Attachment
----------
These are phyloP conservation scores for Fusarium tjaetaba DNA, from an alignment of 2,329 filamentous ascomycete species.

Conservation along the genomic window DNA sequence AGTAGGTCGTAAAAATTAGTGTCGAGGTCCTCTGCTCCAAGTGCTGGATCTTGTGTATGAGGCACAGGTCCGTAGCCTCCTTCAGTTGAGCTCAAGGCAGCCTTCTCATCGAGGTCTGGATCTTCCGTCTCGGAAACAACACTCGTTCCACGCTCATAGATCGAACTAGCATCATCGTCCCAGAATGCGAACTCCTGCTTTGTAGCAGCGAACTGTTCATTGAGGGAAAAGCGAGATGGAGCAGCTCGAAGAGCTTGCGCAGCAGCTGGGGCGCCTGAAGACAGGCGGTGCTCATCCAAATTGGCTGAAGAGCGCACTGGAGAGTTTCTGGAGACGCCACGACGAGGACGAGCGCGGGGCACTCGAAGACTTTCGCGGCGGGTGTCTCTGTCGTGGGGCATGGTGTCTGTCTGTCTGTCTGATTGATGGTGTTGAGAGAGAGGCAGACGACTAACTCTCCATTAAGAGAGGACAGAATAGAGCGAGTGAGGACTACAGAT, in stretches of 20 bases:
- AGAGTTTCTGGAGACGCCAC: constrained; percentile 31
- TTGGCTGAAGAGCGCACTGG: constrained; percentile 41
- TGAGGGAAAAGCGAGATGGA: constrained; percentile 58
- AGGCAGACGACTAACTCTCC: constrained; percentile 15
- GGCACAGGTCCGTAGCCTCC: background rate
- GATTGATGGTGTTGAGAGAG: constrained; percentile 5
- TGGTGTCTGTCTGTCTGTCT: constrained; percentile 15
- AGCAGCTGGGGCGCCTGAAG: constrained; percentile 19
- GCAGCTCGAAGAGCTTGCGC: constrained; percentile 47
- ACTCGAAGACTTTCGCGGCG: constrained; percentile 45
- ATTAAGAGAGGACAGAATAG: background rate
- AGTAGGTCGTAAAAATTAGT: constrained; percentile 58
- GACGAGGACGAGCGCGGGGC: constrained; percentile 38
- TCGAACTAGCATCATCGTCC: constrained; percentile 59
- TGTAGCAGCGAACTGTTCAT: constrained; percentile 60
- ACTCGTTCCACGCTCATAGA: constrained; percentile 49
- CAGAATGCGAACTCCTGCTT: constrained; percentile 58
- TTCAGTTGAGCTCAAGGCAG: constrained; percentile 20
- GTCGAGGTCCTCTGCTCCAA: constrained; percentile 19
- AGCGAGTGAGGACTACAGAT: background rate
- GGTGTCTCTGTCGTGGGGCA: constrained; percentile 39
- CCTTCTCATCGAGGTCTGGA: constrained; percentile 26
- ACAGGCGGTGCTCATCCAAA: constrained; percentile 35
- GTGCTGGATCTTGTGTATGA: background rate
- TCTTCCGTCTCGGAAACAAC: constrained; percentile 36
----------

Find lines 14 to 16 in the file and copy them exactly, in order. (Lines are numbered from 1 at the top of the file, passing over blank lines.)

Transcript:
- AGTAGGTCGTAAAAATTAGT: constrained; percentile 58
- GACGAGGACGAGCGCGGGGC: constrained; percentile 38
- TCGAACTAGCATCATCGTCC: constrained; percentile 59